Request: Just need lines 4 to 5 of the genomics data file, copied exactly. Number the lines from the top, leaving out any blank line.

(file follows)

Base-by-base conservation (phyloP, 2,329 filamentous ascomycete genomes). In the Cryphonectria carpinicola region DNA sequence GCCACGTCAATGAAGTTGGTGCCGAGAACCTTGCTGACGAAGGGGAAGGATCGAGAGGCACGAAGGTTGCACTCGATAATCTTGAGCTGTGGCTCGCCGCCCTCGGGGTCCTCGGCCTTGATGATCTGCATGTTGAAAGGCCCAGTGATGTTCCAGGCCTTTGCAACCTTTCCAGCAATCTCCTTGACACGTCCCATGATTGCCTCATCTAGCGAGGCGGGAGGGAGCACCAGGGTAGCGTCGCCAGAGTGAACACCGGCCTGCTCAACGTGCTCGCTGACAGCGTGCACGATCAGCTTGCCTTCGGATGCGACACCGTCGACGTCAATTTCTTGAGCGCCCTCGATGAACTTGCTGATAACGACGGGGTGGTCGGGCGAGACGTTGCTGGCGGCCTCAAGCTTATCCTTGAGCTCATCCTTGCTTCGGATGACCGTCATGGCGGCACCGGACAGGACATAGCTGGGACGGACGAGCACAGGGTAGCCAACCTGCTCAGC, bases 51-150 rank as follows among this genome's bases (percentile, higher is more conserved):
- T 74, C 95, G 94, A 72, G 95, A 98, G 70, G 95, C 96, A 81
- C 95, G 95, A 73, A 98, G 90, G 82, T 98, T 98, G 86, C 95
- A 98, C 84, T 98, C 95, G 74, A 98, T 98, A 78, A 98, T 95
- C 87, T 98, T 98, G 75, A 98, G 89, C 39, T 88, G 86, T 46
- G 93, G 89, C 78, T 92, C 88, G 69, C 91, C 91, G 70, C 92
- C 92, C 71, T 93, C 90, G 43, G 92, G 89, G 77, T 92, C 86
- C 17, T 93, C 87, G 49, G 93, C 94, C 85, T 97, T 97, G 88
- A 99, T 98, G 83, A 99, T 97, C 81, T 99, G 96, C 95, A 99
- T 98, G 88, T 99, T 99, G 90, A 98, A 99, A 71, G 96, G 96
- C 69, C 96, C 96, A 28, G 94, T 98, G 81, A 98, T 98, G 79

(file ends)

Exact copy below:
- A 98, C 84, T 98, C 95, G 74, A 98, T 98, A 78, A 98, T 95
- C 87, T 98, T 98, G 75, A 98, G 89, C 39, T 88, G 86, T 46